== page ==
Robustness is highly desirable in a cosmological model because cosmologists are uncertain about what happens physically on small scales, particularly due to “baryonic effects” like feedback from supernovae and Active Galactic Nuclei. This is exactly the idea behind today’s paper – but to do this training requires a lot of simulations!
Study time – saddling up some CAMELS
The training and test data used in today’s paper comes from the CAMELS suite of simulations – cosmological simulations including the effects of hydrodynamics and astrophysical processes. In particular, the CAMELS simulations include two astrophysical modeling choices – using the model of the IllustrisTNG simulations or the model of the SIMBA simulations. In particular, the authors generate an astronomical 30,000 2D maps of the projected total mass from the CAMELS simulations for training and testing the neural network (NN) model (see Figure 1). The way the authors test for robustness is to train a neural network model on maps generated from one class of simulations (e.g. IllustrisTNG) and then test the model by trying to infer the value of some cosmological parameters from a map generated from the other (e.g. SIMBA). The authors know the answer in advance, so the idea is that one should be confident in the model if it gets the right answer on the unseen simulation maps – i.e. the model is robust.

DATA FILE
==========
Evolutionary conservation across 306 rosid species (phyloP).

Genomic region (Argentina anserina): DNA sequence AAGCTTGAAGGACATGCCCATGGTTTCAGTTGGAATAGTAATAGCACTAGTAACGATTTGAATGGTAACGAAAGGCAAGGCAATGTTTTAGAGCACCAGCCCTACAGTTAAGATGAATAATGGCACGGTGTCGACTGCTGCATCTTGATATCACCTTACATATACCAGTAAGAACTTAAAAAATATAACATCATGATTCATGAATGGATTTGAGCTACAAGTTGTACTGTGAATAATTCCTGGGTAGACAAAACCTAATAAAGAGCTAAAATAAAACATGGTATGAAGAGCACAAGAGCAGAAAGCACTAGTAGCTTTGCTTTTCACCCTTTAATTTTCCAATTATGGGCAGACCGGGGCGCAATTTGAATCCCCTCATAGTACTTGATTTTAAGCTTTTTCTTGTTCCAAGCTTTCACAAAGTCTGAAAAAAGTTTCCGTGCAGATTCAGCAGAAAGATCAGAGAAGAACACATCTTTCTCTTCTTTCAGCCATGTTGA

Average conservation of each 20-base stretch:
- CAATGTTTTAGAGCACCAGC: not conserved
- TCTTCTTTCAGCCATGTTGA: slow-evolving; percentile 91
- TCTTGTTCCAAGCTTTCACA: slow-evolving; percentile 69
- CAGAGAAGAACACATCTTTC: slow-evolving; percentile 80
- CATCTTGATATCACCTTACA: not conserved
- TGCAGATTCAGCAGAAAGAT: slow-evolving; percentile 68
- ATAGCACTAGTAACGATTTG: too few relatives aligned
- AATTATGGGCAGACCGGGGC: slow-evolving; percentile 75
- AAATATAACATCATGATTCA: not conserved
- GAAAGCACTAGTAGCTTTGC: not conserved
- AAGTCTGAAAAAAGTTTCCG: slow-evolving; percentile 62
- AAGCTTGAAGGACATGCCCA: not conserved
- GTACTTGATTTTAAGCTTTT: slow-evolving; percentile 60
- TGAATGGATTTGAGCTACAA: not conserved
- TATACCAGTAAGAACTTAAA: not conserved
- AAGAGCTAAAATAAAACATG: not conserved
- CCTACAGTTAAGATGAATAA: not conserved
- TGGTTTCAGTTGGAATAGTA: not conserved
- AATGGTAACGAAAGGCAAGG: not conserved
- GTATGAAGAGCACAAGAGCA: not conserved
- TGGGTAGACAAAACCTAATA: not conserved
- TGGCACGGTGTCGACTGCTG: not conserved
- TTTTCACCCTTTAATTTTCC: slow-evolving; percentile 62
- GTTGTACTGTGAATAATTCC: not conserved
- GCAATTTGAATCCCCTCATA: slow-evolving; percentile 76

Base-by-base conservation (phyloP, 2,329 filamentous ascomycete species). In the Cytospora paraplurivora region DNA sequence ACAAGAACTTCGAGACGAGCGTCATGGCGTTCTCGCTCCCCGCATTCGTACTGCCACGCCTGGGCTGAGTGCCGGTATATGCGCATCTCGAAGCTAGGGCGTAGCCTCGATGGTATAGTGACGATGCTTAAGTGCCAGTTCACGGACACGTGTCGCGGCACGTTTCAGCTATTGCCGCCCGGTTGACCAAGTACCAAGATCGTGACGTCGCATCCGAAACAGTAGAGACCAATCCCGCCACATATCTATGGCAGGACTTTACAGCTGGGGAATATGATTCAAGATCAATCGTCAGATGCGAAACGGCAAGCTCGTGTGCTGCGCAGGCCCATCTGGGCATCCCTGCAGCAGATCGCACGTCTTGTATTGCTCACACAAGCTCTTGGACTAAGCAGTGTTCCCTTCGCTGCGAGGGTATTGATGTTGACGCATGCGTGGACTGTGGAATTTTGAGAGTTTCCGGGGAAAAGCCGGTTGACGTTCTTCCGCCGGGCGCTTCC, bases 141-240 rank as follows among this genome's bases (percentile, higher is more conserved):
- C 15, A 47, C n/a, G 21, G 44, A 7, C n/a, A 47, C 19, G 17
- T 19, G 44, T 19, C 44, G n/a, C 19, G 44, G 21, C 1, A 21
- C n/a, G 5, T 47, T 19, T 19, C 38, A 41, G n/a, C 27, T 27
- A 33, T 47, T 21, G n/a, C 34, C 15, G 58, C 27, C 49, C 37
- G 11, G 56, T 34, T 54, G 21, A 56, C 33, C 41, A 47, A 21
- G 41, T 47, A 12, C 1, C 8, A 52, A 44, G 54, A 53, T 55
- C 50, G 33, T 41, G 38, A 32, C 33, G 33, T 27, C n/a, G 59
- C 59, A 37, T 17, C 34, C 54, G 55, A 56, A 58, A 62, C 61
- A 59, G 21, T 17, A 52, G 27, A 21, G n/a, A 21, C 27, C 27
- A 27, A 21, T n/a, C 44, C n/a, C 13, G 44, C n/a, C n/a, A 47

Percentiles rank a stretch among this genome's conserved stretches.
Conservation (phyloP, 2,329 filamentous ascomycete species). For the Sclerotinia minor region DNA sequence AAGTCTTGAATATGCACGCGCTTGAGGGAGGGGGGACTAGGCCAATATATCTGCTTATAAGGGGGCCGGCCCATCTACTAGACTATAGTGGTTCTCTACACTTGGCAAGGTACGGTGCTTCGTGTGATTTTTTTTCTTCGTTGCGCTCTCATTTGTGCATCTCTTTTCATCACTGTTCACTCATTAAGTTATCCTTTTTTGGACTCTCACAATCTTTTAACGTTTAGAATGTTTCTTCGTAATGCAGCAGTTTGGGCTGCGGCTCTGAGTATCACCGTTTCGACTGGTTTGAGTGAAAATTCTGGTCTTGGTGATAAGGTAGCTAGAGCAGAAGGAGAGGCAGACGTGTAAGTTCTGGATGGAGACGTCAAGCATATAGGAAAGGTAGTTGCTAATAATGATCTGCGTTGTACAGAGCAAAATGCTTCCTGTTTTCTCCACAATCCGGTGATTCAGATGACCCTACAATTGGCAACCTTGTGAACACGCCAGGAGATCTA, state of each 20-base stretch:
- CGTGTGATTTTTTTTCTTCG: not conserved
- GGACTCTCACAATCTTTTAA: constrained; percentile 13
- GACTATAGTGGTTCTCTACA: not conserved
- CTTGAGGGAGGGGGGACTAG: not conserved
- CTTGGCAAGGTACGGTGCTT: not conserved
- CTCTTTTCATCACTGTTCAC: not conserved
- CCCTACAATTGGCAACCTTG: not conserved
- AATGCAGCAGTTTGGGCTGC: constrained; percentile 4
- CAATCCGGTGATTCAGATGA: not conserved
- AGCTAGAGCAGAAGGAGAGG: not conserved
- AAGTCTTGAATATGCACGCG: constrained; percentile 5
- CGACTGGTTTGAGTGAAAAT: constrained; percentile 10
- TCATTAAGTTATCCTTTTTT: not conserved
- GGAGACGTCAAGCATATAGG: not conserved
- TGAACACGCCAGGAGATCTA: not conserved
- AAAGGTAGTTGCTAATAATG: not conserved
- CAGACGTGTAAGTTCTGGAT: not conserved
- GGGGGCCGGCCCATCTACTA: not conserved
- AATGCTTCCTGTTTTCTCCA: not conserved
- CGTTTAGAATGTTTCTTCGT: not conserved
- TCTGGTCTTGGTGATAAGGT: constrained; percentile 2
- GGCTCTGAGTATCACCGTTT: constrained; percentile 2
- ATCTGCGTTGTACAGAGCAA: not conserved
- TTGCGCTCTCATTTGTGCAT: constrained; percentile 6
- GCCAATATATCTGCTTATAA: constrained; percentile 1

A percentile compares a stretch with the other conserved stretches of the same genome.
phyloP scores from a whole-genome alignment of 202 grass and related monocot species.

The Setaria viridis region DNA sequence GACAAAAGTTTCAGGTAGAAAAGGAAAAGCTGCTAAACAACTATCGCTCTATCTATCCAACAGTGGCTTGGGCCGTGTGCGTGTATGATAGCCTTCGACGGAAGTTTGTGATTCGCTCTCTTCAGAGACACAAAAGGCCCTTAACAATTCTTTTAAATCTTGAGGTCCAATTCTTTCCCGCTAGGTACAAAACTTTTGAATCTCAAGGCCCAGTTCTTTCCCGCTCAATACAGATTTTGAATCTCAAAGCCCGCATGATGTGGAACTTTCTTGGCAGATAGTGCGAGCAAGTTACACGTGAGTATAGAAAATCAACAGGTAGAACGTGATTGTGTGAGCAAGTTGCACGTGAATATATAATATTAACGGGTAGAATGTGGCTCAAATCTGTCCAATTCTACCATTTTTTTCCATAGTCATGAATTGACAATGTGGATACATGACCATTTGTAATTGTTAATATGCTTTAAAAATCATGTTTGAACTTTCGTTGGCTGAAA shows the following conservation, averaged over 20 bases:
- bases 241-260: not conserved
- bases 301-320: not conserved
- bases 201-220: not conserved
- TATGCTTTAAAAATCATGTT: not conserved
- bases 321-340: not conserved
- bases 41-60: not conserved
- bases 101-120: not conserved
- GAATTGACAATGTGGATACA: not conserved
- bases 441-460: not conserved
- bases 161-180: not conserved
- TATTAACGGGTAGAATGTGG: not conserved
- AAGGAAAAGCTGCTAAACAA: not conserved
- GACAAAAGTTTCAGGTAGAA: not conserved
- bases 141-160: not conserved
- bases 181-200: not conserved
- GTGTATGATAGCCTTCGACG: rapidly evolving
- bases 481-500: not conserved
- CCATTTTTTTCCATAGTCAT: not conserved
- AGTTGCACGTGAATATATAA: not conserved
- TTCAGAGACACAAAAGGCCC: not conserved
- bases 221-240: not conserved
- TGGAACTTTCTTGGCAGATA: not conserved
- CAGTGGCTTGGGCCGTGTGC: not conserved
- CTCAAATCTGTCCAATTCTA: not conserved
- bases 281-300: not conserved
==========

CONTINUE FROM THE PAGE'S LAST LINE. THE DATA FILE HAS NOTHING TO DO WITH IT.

Figure 2 directly gets at this idea – here the NN model attempts to learn the cosmological parameter describing the matter overdensity, Ωm. The figure shows that with a few percent scatter, they find that this is usually the case. Of particular interest are the blue and green points, which are the “unseen” tests that are meant to demonstrate robustness of the model. The accuracy on the unseen test simulation is comparable to the accuracy of the same simulation, which seems to indicate that the model is learning the common cosmological physics in a way that is mostly robust to the choice of astrophysical modeling.
Figure 2: The difference in the NN-predicted and true values of cosmological parameters on the test set of simulated mass maps. The horizontal axis shows different values of the matter overdensity parameter Ωm used for testing. Blue points show predictions of the model trained on SIMBA and tested on TNG (green points show the converse), while red and purple show the predictions of the model when tested on maps generated from simulations with the same underlying astrophysical models – red for TNG and purple for SIMBA. Adapted from Figure 2 of today’s paper.
A lesson of today’s paper is that using machine learning to directly model the map has the potential to be a powerful method of constraining cosmological parameters from large-scale structure. Crucially, the authors argue that the test performed in the paper demonstrates that their NN model is robust to changes in astrophysical modeling. While the projected mass maps used in today’s paper are not actually observable, the method as outlined here may be applied to related quantities in the context of weak lensing observations in the future.
Edited by: Graham Doskoch
Featured Image: CAMELS team